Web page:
The Taliban bans sports for women, and cyclists flee to the Emirates

Enos Dastger can’t talk about the country in which he was born, he says from his hometown of Arnhem. “I am very tired and sad.” Dastgir is the Dutch national coach for the Afghanistan national football team. His family still lives in Afghanistan, with which he built a new sports structure in recent years.

Dastgir has been busy rebuilding the national football team since 2018. He managed to bring together different ethnic groups to play together. The results came so that there was a possibility of a historic participation in the Asian Cup in 2023.

caught and shaved

Sports, football and cricket in particular have in recent years become a source of hope and a form of distraction in a country wracked with extreme misery. During the first period the Taliban were in power (1996-2001), the sport was somewhat banned. It did not fit their strict Islamic laws. Only under certain conditions, with long pants and long sleeves, can men play soccer. A Pakistani soccer team was arrested in Kandahar at the time, then had its beard shaved by Taliban police for playing in too-shorts.

How the Taliban would deal with sport after seizing power was still somewhat uncertain. But in an interview with Australia’s SBS, the head of Kabul’s new cultural committee, Ahmadullah Wasiq, put an end to the women’s fantasies. Sports will be prohibited for them, in any case without a full body covering. It is immoral and unnecessary, according to the Taliban.

“In cricket, their faces and bodies may not be covered. Islam does not allow women to see in this way,” Al-Wasq said. “We live in the age of media. Photos and videos will be taken and then people will look at them. Islam and the Islamic Emirate do not allow cricket or other sports in which parts of the body are exposed.”

Due to the ban, the Australian Cricket Association immediately canceled the friendly match against the Afghan men’s team on Thursday. The Taliban gave permission for that match on November 27 last week. “Our vision is that cricket is a sport for everyone and we are unequivocal in the participation of women at all levels,” said Cricket Australia. Richard Kolbeck, Australia’s sports minister, has called on international sporting authorities, such as the ICC Cricket Association, to protest the measure.

Athletes flee the country

Many Afghan (senior) athletes have already fled the country in recent weeks, or are in hiding. At the beginning of this month, a secret operation allowed taekwondoka Zakiya Khodadadi to participate in the Paralympic Games in Tokyo. I managed to escape from Kabul just in time, as did the athlete Hossein Rasouli. This week, 25 cyclists from the Afghan national team arrived in the United Arab Emirates. “I left Afghanistan because I was no longer sure of my life as an athlete. It’s not safe for us there,” one contestant told CNN. She wanted to remain anonymous for security reasons.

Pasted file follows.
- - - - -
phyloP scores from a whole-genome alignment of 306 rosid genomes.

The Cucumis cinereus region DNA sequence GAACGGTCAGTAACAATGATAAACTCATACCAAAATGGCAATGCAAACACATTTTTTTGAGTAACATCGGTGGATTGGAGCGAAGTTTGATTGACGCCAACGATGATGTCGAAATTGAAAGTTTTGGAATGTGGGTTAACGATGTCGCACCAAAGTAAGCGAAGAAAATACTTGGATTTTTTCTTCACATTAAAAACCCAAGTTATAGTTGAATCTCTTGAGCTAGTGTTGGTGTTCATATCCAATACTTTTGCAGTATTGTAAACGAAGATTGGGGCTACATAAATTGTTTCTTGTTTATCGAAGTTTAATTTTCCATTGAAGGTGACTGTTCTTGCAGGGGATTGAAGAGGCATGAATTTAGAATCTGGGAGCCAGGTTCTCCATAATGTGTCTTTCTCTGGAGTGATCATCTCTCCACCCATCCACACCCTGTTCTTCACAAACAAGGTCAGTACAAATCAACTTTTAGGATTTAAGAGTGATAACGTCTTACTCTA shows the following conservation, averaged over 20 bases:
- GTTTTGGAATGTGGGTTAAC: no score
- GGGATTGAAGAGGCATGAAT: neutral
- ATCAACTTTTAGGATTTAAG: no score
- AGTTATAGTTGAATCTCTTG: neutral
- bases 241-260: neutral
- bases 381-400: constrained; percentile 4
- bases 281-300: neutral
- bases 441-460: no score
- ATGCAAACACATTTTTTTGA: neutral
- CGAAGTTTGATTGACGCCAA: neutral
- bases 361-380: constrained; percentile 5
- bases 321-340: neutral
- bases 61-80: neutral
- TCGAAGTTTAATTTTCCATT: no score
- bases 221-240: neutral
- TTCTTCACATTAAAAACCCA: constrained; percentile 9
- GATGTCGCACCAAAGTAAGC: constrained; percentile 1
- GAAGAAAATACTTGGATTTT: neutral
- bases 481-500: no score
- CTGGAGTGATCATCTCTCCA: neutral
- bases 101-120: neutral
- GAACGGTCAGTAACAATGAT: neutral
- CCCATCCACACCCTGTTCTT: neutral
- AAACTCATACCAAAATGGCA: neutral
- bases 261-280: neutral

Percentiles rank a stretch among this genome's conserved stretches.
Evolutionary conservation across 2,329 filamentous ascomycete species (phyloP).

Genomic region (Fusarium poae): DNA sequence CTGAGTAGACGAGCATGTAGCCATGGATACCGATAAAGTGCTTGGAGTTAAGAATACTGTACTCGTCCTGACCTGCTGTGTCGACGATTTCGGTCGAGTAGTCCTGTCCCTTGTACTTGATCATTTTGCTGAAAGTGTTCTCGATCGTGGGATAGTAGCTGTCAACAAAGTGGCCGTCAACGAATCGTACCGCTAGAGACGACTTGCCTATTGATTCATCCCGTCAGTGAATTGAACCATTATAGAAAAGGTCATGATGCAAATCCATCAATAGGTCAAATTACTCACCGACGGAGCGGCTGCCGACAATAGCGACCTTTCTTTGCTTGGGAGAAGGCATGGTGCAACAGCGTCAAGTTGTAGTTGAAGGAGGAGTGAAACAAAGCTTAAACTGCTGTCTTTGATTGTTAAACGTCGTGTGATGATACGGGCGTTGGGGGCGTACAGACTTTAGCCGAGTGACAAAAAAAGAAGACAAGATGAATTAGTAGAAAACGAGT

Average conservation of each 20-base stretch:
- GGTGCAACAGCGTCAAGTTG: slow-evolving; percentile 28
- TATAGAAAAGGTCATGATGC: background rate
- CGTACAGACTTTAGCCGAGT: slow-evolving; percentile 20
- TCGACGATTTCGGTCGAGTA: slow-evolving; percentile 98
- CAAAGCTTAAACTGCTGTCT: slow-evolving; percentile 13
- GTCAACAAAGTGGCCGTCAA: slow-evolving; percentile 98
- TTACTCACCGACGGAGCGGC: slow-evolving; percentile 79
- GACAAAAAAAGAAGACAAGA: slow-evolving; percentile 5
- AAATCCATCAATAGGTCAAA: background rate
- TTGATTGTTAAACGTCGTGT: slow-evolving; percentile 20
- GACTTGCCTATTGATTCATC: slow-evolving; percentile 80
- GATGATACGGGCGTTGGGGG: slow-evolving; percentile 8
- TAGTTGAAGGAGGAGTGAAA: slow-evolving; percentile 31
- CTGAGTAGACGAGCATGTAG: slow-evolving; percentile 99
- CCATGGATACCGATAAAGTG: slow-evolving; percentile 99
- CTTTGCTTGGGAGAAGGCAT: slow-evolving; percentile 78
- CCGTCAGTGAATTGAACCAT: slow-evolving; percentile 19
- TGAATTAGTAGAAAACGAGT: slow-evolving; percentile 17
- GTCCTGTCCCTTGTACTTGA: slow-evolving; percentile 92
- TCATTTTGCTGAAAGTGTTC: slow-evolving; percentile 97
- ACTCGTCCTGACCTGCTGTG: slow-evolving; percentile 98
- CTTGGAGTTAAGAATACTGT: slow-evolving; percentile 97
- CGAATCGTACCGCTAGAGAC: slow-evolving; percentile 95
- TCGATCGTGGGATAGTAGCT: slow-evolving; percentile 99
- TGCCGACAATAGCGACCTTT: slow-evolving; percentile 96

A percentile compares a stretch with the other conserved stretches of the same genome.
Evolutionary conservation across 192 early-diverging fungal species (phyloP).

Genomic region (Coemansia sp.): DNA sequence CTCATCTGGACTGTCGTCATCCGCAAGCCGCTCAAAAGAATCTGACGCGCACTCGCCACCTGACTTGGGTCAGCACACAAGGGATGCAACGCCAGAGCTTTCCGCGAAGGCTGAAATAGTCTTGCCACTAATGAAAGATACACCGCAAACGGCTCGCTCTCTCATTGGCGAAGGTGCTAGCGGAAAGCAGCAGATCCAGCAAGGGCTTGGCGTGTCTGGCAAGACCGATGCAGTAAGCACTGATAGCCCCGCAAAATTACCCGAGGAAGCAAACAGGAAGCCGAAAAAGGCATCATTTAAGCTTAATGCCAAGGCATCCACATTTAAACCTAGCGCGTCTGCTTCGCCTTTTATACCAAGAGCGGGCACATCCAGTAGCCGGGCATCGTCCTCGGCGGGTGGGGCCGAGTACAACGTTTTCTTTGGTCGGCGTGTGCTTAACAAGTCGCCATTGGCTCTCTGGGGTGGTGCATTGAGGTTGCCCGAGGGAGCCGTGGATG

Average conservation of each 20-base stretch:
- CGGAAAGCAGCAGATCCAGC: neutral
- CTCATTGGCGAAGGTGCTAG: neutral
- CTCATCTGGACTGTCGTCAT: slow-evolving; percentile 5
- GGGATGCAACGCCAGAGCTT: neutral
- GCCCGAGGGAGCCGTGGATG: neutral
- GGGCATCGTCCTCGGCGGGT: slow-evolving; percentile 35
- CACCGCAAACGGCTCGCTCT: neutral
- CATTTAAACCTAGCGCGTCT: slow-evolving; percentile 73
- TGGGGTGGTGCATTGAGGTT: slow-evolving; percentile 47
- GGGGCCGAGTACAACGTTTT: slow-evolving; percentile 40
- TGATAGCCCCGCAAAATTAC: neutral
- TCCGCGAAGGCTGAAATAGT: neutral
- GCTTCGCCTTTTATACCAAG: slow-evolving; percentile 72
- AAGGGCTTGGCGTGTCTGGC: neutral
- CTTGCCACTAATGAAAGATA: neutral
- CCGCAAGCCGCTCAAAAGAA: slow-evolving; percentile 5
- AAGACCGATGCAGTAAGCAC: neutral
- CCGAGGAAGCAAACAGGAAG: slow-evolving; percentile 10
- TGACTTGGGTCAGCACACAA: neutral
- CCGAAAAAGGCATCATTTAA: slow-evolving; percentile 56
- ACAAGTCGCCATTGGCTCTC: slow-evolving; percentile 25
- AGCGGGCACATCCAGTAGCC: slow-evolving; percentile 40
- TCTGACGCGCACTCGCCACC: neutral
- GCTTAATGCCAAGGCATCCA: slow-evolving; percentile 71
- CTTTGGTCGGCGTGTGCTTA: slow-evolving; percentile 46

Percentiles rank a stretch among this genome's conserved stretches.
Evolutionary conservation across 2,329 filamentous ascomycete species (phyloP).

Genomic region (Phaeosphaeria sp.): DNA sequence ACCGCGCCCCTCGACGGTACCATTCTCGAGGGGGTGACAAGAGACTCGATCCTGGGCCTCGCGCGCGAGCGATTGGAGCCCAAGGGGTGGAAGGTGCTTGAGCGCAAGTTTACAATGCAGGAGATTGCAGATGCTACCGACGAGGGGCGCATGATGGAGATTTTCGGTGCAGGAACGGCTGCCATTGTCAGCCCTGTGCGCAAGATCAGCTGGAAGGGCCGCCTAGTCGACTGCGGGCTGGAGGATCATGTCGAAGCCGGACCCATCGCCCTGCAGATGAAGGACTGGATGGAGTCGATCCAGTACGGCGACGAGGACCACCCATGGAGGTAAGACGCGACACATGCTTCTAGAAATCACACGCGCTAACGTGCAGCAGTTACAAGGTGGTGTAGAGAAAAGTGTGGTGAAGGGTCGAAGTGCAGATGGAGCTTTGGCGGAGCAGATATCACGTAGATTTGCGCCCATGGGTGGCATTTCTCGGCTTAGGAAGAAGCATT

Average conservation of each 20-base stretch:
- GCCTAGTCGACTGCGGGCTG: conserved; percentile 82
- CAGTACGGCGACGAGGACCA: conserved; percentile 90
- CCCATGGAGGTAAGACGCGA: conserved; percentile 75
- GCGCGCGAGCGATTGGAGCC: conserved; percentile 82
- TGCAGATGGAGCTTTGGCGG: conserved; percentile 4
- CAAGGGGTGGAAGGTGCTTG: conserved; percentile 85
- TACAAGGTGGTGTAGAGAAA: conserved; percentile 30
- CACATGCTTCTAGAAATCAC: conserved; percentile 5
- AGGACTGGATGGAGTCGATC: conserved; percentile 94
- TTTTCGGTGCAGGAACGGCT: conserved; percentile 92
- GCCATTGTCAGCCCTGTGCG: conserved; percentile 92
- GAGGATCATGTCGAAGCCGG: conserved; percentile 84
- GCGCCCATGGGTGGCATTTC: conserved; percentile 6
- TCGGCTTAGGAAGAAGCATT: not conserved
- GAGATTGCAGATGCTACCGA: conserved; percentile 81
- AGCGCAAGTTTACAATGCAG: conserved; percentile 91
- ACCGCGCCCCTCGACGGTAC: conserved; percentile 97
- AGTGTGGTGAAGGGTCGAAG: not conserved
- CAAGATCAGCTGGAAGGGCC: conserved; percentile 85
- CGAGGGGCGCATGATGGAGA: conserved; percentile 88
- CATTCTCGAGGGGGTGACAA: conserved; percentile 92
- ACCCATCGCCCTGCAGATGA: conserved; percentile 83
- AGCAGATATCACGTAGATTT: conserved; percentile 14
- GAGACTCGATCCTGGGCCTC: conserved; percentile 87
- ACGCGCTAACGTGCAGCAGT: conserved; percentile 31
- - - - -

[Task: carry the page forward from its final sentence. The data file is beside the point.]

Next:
The International Olympic Committee says it has now brought about 100 VIP athletes from Afghanistan abroad on humanitarian visas. This includes all participants in the recent Games and Paralympics and athletes who were preparing for the Beijing Winter Games. “They can continue to train,” said Thomas Bach, president of the International Olympic Committee.

Several girls who played soccer have gone into hiding, Afghan-Swedish coach Weda Zimmerai recently said in a video to NOS. She was in contact with women and girls who were in a shelter in fear. “They look strong, have shorts and don’t look feminine. Now they fear reprisals,” Zimmerai said. Khaleda Popal, the head of Afghan women’s football, made an appeal from Copenhagen to all sportswomen in her country to delete social media accounts and photos from their phones and burn their shirts.

Read also:

‘The Dutch can join a new evacuation flight from Kabul’

Dutch passport holders were also given permission to leave Afghanistan on a new evacuation flight from Kabul.

See also  Even with a 1.5°C climate change, heat waves are up to…

Amber Webster

 "Freelance zombie fanatic. Devoted web advocate. Analyst. Writer. Coffee fanatic. Travelaholic. Proud food aficionado."

Leave a Reply

Your email address will not be published. Required fields are marked *